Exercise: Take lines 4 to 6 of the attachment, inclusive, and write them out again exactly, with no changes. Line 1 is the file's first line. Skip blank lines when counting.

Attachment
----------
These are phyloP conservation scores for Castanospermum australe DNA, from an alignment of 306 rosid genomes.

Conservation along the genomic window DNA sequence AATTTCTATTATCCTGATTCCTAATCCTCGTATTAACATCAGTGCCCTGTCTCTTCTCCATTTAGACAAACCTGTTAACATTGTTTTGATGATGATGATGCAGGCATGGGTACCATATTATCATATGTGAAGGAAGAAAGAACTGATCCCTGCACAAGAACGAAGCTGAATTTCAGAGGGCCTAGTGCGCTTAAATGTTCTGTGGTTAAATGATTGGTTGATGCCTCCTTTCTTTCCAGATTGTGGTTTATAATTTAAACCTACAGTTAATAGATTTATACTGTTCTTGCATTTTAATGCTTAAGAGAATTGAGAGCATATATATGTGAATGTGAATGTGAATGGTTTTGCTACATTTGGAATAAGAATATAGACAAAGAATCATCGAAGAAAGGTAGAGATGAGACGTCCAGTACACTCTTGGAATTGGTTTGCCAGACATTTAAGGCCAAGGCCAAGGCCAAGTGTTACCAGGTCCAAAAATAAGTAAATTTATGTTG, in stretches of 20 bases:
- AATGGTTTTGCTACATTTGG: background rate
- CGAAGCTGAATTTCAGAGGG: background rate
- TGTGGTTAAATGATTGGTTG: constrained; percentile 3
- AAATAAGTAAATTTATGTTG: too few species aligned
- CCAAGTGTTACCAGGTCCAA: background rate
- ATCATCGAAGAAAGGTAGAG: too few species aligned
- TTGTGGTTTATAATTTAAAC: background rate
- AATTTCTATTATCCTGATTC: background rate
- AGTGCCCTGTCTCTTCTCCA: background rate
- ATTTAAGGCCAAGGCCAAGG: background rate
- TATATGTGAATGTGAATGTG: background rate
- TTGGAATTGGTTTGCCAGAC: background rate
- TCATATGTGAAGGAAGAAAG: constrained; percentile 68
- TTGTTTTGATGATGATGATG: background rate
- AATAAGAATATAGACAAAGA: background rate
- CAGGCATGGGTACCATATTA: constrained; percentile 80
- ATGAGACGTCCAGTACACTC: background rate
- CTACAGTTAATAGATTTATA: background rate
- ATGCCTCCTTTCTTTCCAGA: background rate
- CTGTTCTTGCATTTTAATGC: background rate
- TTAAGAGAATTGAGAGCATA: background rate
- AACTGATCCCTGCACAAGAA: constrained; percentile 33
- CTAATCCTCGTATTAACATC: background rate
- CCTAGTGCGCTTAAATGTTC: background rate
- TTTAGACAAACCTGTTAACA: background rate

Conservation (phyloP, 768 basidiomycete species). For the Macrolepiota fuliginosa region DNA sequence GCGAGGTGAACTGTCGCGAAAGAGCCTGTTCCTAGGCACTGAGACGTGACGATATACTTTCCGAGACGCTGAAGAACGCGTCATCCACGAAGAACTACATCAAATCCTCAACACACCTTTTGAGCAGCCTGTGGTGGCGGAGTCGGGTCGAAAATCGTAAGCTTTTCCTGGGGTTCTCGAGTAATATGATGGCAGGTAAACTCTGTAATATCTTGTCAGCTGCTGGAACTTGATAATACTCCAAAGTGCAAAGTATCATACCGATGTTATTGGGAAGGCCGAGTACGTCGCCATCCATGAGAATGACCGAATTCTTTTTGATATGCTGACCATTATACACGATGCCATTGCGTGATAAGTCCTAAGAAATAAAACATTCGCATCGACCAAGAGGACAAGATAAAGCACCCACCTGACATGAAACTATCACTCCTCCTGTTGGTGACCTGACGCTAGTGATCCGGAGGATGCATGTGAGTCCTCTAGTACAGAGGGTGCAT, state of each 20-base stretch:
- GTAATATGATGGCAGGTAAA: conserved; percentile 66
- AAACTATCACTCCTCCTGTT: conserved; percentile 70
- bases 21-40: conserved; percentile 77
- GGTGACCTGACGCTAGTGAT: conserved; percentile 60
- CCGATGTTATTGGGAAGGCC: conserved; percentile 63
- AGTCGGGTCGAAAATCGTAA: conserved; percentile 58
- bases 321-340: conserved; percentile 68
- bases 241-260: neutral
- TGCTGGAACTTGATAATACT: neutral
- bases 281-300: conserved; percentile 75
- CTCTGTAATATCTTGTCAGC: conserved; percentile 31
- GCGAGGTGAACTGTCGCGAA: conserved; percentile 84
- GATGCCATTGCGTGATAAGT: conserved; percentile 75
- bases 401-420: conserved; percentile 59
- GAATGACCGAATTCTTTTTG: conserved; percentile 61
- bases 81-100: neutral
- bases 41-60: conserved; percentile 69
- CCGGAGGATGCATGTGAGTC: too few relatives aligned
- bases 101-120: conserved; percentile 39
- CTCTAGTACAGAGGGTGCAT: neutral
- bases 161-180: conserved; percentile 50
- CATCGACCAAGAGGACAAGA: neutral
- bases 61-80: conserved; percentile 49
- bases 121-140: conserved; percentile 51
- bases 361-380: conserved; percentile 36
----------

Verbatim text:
- CGAAGCTGAATTTCAGAGGG: background rate
- TGTGGTTAAATGATTGGTTG: constrained; percentile 3
- AAATAAGTAAATTTATGTTG: too few species aligned